• Place your feet about shoulder-width apart, or around 12 inches in front of your hips and the bar if your preference is to engage your hamstrings and glutes.
  • Turn your feet slightly outwards (25-30 degrees).
  • Grab the bar the same way as described in the barbell technique, using your traps as a shelf for the bar.
  • Unrack the bar by lifting the load from the rack — the bar will need to be rotated slightly to unhook the locking mechanism.
  • Descend slowly by breaking at the hips and knees simultaneously.
  • Forcefully drive upwards from the bottom position.
  • Continue for the desired amount of reps/sets, then rerack the weight by engaging the safety (rotate the bar in the opposite direction to how it was unracked).

Which Squat Variation Should I Use?

Both variations have various benefits and challenges, so our advice is to include both in your training, especially if gains is your goal. Like the conventional deadlift and the Romanian deadlift, these squat variations are very much their own independent lifts with their own unique application to training.

smith machine squat

Barbell Squat

The barbell squat activates many muscle fibres as a lot of stability is needed to perform the movement correctly. This greater muscle activation means this variation is probably the better option if you are training for sports performance.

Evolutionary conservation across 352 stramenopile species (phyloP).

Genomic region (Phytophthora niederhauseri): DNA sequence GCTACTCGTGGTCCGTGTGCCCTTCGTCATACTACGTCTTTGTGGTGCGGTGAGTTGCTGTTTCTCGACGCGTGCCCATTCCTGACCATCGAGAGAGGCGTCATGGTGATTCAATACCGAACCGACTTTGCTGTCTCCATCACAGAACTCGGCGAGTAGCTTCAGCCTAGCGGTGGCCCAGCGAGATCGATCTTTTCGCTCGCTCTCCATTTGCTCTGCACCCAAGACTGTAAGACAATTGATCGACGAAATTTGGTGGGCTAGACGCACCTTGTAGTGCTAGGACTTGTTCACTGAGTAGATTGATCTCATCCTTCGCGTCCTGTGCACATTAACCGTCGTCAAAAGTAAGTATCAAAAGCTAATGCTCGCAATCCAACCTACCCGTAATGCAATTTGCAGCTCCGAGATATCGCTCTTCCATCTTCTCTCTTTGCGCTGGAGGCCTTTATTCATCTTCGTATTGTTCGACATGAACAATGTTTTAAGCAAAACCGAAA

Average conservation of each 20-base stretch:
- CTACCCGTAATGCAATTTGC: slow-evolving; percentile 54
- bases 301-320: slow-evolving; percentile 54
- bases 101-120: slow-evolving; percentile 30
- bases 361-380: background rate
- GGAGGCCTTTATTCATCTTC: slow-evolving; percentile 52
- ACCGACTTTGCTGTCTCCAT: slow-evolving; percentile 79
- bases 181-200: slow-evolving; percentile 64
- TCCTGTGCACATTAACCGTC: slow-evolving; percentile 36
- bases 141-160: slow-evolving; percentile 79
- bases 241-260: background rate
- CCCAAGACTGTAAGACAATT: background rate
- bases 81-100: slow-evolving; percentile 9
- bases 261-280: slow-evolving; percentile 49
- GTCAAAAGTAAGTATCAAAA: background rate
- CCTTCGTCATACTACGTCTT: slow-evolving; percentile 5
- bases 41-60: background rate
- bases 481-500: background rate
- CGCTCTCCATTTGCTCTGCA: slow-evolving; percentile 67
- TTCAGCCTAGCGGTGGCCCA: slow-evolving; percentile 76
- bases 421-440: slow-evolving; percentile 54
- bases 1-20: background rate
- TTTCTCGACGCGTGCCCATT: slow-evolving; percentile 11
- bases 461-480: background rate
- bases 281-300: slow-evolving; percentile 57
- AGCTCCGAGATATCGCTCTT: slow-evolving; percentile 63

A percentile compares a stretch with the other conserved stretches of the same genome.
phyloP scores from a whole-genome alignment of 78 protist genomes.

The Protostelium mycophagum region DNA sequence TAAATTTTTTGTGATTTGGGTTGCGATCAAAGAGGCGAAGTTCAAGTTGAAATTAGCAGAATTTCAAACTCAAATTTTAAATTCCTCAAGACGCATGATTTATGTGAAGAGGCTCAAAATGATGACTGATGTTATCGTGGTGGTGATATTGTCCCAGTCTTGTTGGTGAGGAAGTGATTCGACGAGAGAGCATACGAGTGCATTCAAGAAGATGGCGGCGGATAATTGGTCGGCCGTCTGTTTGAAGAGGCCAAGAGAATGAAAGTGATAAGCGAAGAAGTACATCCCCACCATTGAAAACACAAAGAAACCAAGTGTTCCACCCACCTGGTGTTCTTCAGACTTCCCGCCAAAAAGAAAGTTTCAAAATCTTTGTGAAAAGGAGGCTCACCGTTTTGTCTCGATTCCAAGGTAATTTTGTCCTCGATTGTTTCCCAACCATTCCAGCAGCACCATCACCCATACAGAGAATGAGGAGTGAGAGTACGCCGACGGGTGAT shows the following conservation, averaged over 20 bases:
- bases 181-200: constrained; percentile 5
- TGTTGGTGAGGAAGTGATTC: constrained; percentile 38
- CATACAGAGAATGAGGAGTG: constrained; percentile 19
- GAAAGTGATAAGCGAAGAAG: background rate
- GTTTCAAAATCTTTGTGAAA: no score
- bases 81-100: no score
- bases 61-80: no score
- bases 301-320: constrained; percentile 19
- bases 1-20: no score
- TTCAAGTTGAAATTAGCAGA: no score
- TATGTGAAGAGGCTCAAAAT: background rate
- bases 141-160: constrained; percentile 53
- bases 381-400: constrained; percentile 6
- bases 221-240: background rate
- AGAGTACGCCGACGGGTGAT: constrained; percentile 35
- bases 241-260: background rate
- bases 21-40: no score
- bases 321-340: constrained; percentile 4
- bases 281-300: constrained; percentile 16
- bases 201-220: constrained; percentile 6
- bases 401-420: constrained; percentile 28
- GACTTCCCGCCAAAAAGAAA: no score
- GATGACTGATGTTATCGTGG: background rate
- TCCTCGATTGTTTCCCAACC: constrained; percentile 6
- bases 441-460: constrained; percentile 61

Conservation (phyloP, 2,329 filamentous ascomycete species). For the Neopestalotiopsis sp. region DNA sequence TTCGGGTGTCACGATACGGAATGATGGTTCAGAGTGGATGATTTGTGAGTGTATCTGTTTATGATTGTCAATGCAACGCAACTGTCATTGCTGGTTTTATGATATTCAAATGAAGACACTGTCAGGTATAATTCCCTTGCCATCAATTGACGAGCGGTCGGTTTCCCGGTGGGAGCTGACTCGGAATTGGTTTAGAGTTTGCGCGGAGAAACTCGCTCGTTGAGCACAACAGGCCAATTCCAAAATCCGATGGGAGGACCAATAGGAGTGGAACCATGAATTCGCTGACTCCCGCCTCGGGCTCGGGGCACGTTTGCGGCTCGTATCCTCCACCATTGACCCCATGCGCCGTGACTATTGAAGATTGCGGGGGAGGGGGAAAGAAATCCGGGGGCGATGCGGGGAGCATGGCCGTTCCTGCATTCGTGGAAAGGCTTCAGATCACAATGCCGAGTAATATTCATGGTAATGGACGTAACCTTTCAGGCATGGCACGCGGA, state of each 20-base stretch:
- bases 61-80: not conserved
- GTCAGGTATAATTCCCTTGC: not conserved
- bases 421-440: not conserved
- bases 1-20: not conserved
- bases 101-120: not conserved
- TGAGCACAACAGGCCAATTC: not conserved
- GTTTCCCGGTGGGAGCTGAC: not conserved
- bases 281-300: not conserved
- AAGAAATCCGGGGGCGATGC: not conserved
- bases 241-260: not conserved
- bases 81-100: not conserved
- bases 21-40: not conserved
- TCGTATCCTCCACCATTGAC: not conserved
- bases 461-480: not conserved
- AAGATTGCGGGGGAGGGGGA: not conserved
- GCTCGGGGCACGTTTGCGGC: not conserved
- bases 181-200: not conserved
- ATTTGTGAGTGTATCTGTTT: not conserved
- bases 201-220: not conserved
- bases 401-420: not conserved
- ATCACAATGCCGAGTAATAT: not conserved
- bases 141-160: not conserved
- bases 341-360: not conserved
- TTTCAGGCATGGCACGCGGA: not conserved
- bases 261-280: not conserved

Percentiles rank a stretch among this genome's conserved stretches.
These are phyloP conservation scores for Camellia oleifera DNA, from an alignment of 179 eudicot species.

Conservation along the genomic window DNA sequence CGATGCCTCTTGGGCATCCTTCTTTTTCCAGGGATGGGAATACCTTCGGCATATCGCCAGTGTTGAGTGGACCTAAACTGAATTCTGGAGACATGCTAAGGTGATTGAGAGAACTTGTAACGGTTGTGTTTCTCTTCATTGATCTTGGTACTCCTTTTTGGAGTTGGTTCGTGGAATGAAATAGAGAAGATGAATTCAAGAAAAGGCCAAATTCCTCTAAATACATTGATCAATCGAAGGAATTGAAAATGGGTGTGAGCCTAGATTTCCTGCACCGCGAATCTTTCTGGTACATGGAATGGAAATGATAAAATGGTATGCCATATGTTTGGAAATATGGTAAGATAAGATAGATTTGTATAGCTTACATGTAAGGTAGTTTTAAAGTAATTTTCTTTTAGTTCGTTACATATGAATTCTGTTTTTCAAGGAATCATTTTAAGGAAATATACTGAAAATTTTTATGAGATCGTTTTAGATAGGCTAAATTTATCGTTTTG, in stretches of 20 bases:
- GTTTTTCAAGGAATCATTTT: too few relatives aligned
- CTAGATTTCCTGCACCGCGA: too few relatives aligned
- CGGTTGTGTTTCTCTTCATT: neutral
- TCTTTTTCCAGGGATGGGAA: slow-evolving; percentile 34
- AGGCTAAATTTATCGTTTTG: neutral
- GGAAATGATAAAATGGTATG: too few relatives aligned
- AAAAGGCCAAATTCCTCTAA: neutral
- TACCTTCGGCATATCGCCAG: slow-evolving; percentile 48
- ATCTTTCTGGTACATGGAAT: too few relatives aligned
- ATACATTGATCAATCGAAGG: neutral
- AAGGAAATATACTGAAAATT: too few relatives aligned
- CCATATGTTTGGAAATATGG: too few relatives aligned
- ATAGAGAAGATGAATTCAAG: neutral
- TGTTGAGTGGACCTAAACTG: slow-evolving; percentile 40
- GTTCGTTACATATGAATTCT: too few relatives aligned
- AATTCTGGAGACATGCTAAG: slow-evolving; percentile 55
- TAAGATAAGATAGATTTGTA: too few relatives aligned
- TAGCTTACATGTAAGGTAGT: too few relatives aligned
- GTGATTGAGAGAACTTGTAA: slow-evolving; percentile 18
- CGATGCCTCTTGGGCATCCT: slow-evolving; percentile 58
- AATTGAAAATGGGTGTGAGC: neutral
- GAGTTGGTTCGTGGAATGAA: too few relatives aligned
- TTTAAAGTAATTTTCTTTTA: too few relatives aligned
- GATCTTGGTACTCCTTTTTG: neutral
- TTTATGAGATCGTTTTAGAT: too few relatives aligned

Smith Machine Squat

Smith machine squats require less support from smaller muscles and require less neuromuscular control. This makes it a safer option when you are far into your session, as fatigue poses less of a risk.

Both exercises are great options for developing your lower body muscles, balance, core stability, while also placing emphasis on specific muscle groups (in this case, glutes, quads and hamstrings).

Take Home Message

Both the barbell squat and Smith machine squat are useful squat variations for developing muscle and strength in the lower body. While the barbell squat activates more muscle fibres and relies on surrounding muscles for support, the Smith machine squat is better for targeting specific muscles, particularly hamstrings and glutes. You don’t need to include both in every leg day session, but each should have a place in your training programme.

 

 

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Scott Whitney

Scott Whitney

Writer and expert

Scott developed a passion for sport and performance through competing in long‐distance running and bouldering prior to attending university. Scott’s academic achievements include a BSc honours degree in Sports Therapy and an MSc degree in Strength and Conditioning. He is also a member of The Society of Sports Therapists and CIMSPA. Previously, he has worked with amateur and elite athletes, ranging from university sports teams to elite rugby league athletes and Team GB rowers. He currently works with various gyms in developing and delivering training programmes for amateur athletes and gym‐goers. While passive treatments remain in his arsenal as a Sports Therapist, Scott uses his skills to promote physical activity for combatting obesity, lower back pain and other sporting injuries, and simultaneously providing programmes for athletic development. Being a recent graduate, Scott strives to gain experience wherever possible, offering advice and sharing knowledge along the way. He believes it is important to practice what you preach, so in his spare time, Scott practices Olympic Weightlifting and enjoys being active outdoors in all weathers, although he still believes it is important to make ample time for social activities.